Tomorrow’s reading is Luke 16.

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Shrewd Stewardship

Today’s reading is Luke 16.

I admit the first parable in this week’s chapter is the one I have the greatest struggle with. Every time I study it, I have all kinds of questions but I always end up coming back to this: Jesus actually explains His point. He is not providing an allegory which I need to break down into the component parts and find parallels to multiple aspects in my life. I simply need to Hear His point and apply it. The point is simply this: we are stewards of resources that will ultimately fail us. Storing up money and possessions will not help us in eternity. As they say, “You can’t take it with you.” How then should we use these goods? We should use them to develop relationships with people who will welcome us into the eternal dwellings of God. We should share, we should give, we should bless others. Don’t hoard them. Don’t waste them. Use them to draw others to God. Use them to bless others. Then when this stewardship ends, as it ultimately will, we will be welcomed in eternity by the brothers and sisters whom God blessed through us. How are you administering your stewardship?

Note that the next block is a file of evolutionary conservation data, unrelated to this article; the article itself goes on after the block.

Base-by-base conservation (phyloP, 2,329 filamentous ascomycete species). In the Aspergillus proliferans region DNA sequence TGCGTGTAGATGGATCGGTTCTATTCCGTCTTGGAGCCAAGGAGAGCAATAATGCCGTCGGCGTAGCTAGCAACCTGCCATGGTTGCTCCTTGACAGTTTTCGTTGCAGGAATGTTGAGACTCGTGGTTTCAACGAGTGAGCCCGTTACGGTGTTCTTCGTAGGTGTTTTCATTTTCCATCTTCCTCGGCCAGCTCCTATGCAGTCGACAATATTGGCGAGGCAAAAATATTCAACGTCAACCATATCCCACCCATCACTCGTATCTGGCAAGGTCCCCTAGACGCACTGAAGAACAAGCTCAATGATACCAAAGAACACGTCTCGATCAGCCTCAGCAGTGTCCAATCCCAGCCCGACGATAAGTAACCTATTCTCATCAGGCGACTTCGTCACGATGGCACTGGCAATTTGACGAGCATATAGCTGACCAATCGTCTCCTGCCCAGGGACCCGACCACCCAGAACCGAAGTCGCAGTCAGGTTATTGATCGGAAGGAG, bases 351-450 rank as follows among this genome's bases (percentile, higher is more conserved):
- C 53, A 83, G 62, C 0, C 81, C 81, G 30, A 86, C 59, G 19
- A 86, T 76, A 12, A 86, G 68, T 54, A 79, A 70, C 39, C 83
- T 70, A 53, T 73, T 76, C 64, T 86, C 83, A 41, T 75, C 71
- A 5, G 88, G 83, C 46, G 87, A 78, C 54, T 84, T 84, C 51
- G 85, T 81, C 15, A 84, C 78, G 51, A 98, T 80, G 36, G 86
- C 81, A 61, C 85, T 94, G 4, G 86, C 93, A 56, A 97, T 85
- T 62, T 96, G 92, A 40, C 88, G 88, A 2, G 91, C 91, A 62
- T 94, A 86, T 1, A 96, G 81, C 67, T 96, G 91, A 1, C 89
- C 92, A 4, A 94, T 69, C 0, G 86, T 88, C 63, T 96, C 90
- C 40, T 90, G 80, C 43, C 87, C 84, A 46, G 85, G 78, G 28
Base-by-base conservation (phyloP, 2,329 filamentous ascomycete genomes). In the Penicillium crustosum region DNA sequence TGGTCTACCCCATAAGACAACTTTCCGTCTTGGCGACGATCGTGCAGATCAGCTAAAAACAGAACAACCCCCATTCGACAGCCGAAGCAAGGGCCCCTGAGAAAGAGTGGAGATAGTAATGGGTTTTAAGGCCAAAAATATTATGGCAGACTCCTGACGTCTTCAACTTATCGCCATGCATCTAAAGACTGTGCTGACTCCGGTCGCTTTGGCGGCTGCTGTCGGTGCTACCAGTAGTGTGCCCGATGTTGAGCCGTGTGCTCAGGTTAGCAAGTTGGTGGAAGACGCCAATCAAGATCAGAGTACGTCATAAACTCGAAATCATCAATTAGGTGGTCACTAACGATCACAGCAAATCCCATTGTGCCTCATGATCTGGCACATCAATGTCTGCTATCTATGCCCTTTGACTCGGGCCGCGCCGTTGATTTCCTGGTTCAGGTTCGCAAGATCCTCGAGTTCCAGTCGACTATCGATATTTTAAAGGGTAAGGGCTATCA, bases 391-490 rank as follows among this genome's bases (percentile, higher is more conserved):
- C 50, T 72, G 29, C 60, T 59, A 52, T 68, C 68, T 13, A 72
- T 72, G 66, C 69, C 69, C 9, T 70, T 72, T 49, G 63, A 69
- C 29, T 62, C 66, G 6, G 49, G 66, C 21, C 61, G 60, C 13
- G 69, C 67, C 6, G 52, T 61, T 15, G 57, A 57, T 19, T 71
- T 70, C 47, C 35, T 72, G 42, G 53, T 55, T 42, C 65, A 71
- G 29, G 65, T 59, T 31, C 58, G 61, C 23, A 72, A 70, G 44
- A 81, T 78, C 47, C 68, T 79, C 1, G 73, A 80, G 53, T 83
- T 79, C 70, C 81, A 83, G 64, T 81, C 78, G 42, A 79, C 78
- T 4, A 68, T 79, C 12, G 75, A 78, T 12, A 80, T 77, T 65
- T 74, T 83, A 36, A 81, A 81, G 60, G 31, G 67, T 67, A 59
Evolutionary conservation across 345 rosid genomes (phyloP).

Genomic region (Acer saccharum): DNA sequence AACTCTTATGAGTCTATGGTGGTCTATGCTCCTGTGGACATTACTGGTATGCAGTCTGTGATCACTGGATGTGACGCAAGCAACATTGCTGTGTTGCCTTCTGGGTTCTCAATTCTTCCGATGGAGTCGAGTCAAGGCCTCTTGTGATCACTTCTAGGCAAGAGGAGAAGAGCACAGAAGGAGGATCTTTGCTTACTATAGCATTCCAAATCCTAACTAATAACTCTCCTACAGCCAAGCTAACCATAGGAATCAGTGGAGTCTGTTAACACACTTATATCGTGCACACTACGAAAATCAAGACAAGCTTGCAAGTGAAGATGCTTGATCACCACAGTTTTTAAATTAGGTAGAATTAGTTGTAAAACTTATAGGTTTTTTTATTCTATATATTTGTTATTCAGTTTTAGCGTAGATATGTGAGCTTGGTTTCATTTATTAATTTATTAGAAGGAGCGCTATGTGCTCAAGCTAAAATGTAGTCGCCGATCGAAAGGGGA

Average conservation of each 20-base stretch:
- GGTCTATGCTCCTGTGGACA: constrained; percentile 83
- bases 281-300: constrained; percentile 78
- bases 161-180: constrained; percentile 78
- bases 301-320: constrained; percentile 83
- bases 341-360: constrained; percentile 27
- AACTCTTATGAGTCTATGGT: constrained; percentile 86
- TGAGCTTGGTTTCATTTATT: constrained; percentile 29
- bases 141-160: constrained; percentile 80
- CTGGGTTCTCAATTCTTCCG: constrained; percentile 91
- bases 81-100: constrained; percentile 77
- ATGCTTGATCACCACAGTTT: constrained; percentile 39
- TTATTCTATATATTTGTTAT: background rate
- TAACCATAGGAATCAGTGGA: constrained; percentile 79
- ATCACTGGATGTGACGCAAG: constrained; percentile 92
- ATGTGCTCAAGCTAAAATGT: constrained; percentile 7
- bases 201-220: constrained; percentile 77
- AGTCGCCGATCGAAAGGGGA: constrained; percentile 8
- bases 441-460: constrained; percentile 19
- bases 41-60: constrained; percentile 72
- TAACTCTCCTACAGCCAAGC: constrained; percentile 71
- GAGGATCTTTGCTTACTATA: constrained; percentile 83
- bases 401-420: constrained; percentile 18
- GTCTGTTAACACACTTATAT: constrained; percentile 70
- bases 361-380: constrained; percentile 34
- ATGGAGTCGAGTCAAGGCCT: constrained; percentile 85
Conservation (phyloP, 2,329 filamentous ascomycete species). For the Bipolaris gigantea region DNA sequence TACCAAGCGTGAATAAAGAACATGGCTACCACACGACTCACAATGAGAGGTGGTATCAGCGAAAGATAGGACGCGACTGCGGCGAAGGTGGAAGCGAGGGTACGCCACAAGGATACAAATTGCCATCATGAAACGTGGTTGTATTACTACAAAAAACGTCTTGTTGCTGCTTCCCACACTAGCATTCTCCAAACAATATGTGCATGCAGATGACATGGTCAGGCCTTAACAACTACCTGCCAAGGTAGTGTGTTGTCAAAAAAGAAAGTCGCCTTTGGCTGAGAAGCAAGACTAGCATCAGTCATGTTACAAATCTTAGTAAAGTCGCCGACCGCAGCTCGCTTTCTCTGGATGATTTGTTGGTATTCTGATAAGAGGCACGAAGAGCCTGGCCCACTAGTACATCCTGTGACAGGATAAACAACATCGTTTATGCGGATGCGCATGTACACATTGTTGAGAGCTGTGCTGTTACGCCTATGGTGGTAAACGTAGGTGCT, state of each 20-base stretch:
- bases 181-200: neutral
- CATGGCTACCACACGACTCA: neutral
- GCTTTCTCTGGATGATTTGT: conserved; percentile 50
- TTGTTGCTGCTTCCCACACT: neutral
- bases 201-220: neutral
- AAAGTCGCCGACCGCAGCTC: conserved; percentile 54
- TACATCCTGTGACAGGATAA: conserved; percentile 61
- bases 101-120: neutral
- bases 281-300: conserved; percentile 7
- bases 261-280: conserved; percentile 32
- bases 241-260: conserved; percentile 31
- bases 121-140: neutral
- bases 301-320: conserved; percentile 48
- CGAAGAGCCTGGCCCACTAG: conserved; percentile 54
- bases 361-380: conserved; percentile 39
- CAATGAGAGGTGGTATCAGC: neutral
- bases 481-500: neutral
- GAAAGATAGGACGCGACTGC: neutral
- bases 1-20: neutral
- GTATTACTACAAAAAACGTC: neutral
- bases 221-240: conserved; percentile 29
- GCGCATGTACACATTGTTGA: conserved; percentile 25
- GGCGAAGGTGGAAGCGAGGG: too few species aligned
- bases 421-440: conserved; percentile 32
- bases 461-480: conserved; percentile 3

Tomorrow’s reading is Luke 16.

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How Shrewd

Today’s reading is Luke 16.